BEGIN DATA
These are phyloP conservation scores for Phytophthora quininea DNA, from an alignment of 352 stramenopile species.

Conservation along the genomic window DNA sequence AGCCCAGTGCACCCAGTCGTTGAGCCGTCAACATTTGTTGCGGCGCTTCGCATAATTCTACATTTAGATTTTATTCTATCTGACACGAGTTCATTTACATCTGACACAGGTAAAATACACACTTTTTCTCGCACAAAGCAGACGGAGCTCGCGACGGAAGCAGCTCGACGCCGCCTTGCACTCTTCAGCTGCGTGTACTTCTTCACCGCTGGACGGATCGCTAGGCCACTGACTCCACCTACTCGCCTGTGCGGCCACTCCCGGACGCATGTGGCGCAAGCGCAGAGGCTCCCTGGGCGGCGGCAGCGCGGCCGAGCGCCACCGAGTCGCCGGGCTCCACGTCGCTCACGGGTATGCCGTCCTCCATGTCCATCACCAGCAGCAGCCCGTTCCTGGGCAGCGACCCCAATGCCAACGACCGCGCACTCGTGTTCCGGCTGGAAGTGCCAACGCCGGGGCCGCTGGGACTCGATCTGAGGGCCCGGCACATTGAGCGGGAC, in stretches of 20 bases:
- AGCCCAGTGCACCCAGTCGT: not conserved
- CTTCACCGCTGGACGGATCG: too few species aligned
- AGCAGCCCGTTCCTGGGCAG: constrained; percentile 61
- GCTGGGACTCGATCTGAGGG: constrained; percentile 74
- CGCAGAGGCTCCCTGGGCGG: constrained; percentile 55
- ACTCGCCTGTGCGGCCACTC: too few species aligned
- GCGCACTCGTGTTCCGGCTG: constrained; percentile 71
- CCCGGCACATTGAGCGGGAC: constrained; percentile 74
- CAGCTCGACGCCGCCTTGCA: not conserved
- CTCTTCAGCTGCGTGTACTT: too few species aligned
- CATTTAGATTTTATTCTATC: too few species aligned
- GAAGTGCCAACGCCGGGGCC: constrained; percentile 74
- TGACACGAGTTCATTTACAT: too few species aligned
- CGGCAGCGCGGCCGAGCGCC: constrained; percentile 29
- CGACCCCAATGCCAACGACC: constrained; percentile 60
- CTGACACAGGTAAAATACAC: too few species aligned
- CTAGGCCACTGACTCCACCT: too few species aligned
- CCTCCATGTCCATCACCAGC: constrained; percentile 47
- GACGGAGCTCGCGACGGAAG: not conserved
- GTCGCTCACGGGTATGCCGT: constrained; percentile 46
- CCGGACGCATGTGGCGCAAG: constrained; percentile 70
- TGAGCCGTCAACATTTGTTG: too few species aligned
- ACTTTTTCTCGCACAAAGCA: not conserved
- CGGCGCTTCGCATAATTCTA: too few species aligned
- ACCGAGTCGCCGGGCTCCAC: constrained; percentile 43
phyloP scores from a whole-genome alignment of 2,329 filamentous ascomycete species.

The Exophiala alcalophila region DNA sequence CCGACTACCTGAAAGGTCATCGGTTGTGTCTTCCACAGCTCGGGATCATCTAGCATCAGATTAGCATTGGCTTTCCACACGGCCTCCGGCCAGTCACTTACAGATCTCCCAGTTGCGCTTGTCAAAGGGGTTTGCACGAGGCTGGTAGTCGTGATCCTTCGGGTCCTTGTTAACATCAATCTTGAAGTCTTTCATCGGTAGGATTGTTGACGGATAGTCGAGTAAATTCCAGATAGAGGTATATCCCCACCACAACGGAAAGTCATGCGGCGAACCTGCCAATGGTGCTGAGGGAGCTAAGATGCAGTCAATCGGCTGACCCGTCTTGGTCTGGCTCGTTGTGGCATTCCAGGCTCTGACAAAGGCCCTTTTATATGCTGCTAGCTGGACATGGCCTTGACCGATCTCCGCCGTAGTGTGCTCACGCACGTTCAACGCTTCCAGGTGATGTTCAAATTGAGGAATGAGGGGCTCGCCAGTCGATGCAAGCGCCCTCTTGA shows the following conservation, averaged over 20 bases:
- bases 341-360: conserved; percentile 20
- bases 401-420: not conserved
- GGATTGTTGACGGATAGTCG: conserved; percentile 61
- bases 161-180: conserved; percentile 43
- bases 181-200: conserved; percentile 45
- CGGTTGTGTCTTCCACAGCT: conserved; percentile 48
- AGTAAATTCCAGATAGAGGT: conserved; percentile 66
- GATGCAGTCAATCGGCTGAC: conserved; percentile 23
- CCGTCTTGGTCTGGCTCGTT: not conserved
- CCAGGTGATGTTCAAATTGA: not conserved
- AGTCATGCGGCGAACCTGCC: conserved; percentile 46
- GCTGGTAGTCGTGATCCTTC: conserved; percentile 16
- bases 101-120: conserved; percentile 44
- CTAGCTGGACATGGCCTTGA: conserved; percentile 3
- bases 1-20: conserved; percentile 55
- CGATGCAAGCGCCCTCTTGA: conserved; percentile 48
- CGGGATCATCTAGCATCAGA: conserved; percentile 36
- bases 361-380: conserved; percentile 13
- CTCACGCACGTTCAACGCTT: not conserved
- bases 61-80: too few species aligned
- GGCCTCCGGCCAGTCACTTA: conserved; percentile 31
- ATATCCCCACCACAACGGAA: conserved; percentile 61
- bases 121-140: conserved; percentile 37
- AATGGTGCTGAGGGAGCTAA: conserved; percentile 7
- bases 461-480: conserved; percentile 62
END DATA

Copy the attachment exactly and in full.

These are phyloP conservation scores for Phytophthora quininea DNA, from an alignment of 352 stramenopile species.

Conservation along the genomic window DNA sequence AGCCCAGTGCACCCAGTCGTTGAGCCGTCAACATTTGTTGCGGCGCTTCGCATAATTCTACATTTAGATTTTATTCTATCTGACACGAGTTCATTTACATCTGACACAGGTAAAATACACACTTTTTCTCGCACAAAGCAGACGGAGCTCGCGACGGAAGCAGCTCGACGCCGCCTTGCACTCTTCAGCTGCGTGTACTTCTTCACCGCTGGACGGATCGCTAGGCCACTGACTCCACCTACTCGCCTGTGCGGCCACTCCCGGACGCATGTGGCGCAAGCGCAGAGGCTCCCTGGGCGGCGGCAGCGCGGCCGAGCGCCACCGAGTCGCCGGGCTCCACGTCGCTCACGGGTATGCCGTCCTCCATGTCCATCACCAGCAGCAGCCCGTTCCTGGGCAGCGACCCCAATGCCAACGACCGCGCACTCGTGTTCCGGCTGGAAGTGCCAACGCCGGGGCCGCTGGGACTCGATCTGAGGGCCCGGCACATTGAGCGGGAC, in stretches of 20 bases:
- AGCCCAGTGCACCCAGTCGT: not conserved
- CTTCACCGCTGGACGGATCG: too few species aligned
- AGCAGCCCGTTCCTGGGCAG: constrained; percentile 61
- GCTGGGACTCGATCTGAGGG: constrained; percentile 74
- CGCAGAGGCTCCCTGGGCGG: constrained; percentile 55
- ACTCGCCTGTGCGGCCACTC: too few species aligned
- GCGCACTCGTGTTCCGGCTG: constrained; percentile 71
- CCCGGCACATTGAGCGGGAC: constrained; percentile 74
- CAGCTCGACGCCGCCTTGCA: not conserved
- CTCTTCAGCTGCGTGTACTT: too few species aligned
- CATTTAGATTTTATTCTATC: too few species aligned
- GAAGTGCCAACGCCGGGGCC: constrained; percentile 74
- TGACACGAGTTCATTTACAT: too few species aligned
- CGGCAGCGCGGCCGAGCGCC: constrained; percentile 29
- CGACCCCAATGCCAACGACC: constrained; percentile 60
- CTGACACAGGTAAAATACAC: too few species aligned
- CTAGGCCACTGACTCCACCT: too few species aligned
- CCTCCATGTCCATCACCAGC: constrained; percentile 47
- GACGGAGCTCGCGACGGAAG: not conserved
- GTCGCTCACGGGTATGCCGT: constrained; percentile 46
- CCGGACGCATGTGGCGCAAG: constrained; percentile 70
- TGAGCCGTCAACATTTGTTG: too few species aligned
- ACTTTTTCTCGCACAAAGCA: not conserved
- CGGCGCTTCGCATAATTCTA: too few species aligned
- ACCGAGTCGCCGGGCTCCAC: constrained; percentile 43
phyloP scores from a whole-genome alignment of 2,329 filamentous ascomycete species.

The Exophiala alcalophila region DNA sequence CCGACTACCTGAAAGGTCATCGGTTGTGTCTTCCACAGCTCGGGATCATCTAGCATCAGATTAGCATTGGCTTTCCACACGGCCTCCGGCCAGTCACTTACAGATCTCCCAGTTGCGCTTGTCAAAGGGGTTTGCACGAGGCTGGTAGTCGTGATCCTTCGGGTCCTTGTTAACATCAATCTTGAAGTCTTTCATCGGTAGGATTGTTGACGGATAGTCGAGTAAATTCCAGATAGAGGTATATCCCCACCACAACGGAAAGTCATGCGGCGAACCTGCCAATGGTGCTGAGGGAGCTAAGATGCAGTCAATCGGCTGACCCGTCTTGGTCTGGCTCGTTGTGGCATTCCAGGCTCTGACAAAGGCCCTTTTATATGCTGCTAGCTGGACATGGCCTTGACCGATCTCCGCCGTAGTGTGCTCACGCACGTTCAACGCTTCCAGGTGATGTTCAAATTGAGGAATGAGGGGCTCGCCAGTCGATGCAAGCGCCCTCTTGA shows the following conservation, averaged over 20 bases:
- bases 341-360: conserved; percentile 20
- bases 401-420: not conserved
- GGATTGTTGACGGATAGTCG: conserved; percentile 61
- bases 161-180: conserved; percentile 43
- bases 181-200: conserved; percentile 45
- CGGTTGTGTCTTCCACAGCT: conserved; percentile 48
- AGTAAATTCCAGATAGAGGT: conserved; percentile 66
- GATGCAGTCAATCGGCTGAC: conserved; percentile 23
- CCGTCTTGGTCTGGCTCGTT: not conserved
- CCAGGTGATGTTCAAATTGA: not conserved
- AGTCATGCGGCGAACCTGCC: conserved; percentile 46
- GCTGGTAGTCGTGATCCTTC: conserved; percentile 16
- bases 101-120: conserved; percentile 44
- CTAGCTGGACATGGCCTTGA: conserved; percentile 3
- bases 1-20: conserved; percentile 55
- CGATGCAAGCGCCCTCTTGA: conserved; percentile 48
- CGGGATCATCTAGCATCAGA: conserved; percentile 36
- bases 361-380: conserved; percentile 13
- CTCACGCACGTTCAACGCTT: not conserved
- bases 61-80: too few species aligned
- GGCCTCCGGCCAGTCACTTA: conserved; percentile 31
- ATATCCCCACCACAACGGAA: conserved; percentile 61
- bases 121-140: conserved; percentile 37
- AATGGTGCTGAGGGAGCTAA: conserved; percentile 7
- bases 461-480: conserved; percentile 62